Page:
Friday, January 30, 2009
The Wild Man of Borneo
I was looking for a break from my "religious" books. So I found this war story called "The Airmen and the Headhunters." I anticipated a story about some airmen who crashed in the jungles of Borneo and had to switch from fighting the Japanese to headhunters. Boy was I wrong!
The "Airmen and the Headhunters" turned out to be a true story of the greatest of all stories - the Love and Grace of God in a wicked world. In November 1944 the crew of a B-24 Liberator took off for what should have been an easy mission off the coast of Borneo. Instead they encountered a Japanese fleet and were shot down. When they cut themselves loose from their parachutes, they were scattered across the brutal mountains of interior Borneo. The only image they had of Borneo was "The Wild Man of Borneo." They were scared to death.
They were quickly spotted by the Dayak tribesmen, and realizing they were outnumbered, they immediately surrendered their weapons and hoped for the best. Would they be turned over the Japanese, killed, tortured, or cannibalized? They had no idea.
Although it was awkward at first the tribesmen treated them kindly and seemed to be in awe of them. Only later would they understand why. Borneo had been taken over by the Dutch. Early in that process the Dutch officials brought missionaries in to teach the tribesmen the Christian faith. Their main concern was not salvation but the cessation of head-hunting. The tribesmen were very impressed by the love of the missionaries and the way they treated each person equally regardless of their skin color.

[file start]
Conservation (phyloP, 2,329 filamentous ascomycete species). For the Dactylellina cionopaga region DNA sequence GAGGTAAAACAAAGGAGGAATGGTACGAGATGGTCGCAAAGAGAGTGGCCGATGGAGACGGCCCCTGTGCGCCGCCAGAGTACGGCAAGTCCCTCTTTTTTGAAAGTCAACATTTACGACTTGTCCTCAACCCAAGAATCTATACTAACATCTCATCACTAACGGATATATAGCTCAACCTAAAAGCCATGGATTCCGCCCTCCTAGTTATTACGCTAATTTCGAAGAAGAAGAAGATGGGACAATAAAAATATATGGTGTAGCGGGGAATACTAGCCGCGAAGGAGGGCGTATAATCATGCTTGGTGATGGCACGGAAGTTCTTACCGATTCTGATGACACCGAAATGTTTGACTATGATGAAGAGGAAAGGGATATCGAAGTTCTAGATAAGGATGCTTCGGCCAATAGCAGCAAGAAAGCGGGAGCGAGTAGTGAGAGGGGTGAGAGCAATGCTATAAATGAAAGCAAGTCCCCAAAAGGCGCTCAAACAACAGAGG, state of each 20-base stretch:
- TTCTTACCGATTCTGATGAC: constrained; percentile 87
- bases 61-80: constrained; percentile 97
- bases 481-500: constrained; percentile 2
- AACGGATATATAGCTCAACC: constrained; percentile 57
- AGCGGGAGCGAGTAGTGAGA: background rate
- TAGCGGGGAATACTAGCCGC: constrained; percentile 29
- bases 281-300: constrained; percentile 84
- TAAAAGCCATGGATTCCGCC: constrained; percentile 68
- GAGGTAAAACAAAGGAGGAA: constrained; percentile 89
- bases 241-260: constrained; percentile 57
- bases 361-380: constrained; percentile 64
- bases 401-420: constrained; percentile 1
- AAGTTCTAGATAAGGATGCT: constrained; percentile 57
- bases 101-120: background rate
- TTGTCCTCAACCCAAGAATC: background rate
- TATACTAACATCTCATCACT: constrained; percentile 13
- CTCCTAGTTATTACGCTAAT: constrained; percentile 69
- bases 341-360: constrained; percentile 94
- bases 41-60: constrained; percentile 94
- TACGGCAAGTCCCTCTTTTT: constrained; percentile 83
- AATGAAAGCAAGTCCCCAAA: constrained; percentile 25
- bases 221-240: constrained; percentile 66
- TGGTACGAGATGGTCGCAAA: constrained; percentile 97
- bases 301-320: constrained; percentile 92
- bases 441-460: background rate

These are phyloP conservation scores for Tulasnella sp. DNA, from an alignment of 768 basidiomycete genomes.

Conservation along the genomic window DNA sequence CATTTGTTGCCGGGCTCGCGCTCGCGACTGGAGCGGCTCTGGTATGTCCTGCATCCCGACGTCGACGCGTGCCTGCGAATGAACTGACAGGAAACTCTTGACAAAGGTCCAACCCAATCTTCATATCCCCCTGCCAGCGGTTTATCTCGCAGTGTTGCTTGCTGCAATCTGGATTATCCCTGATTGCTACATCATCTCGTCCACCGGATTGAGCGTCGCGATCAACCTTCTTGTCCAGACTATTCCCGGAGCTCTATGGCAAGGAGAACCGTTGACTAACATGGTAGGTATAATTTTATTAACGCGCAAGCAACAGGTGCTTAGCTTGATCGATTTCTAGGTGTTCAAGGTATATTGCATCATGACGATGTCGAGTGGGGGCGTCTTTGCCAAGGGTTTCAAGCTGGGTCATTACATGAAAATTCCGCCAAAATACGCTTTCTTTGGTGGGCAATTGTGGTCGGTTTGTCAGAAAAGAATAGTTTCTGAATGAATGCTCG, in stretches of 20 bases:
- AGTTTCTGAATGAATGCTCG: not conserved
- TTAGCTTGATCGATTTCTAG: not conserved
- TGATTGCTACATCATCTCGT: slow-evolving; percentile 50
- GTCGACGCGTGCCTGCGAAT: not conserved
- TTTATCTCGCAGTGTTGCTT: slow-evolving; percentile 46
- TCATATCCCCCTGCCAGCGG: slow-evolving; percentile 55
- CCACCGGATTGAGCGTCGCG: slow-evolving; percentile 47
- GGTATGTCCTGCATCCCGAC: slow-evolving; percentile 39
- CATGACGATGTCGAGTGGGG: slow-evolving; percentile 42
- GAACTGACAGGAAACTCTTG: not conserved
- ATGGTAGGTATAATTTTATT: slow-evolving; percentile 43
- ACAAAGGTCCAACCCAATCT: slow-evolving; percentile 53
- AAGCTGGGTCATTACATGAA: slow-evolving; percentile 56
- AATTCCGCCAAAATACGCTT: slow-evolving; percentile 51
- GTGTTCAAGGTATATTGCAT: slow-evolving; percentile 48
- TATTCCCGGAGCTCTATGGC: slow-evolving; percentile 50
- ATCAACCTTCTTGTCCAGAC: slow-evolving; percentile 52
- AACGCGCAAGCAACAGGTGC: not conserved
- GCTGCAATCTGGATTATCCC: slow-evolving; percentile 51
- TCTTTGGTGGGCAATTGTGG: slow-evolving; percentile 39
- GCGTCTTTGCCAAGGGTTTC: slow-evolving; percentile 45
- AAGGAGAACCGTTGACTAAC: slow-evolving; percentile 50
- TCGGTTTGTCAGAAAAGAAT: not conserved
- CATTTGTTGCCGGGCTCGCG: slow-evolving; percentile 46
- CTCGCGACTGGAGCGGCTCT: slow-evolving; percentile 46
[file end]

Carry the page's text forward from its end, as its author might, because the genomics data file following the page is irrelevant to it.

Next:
When the Japanese came, all the missionaries were killed or driven off. Yet the tribesmen held fast to their new faith. The missionaries came from two different denominations one of which was Lutheran (I'm not kidding!). These must have been some old time Lutherans...
In one of the most fascinating parts of the story, a young tribal girl is talked into taking off her clothes to lure Japanese soldiers out of their position so they could be killed. The girl did it because she remembered the apocryphal story of Judith. Judith is a part of those books in the Catholic Bible that Lutherans used to read. In that story the beautiful Judith goes to the tent of Holofernes, seduces him, and then whacks off his head with a sword. It worked for the tribal girl as well.
Throughout the book the airmen are impressed by the faith and morality of the tribesmen. At one point the tribesmen risk discovery by the Japanese because they insist that they must celebrate the birth of Christ on Christmas!
How refreshing it was to stumble onto this book! It shows me that the work of spreading the Gospel is often hard and unrewarding. You just don't see the result immediately. How discouraged those missionaries must have been when the Japanese came. But again "the gates of hell" did not prevail.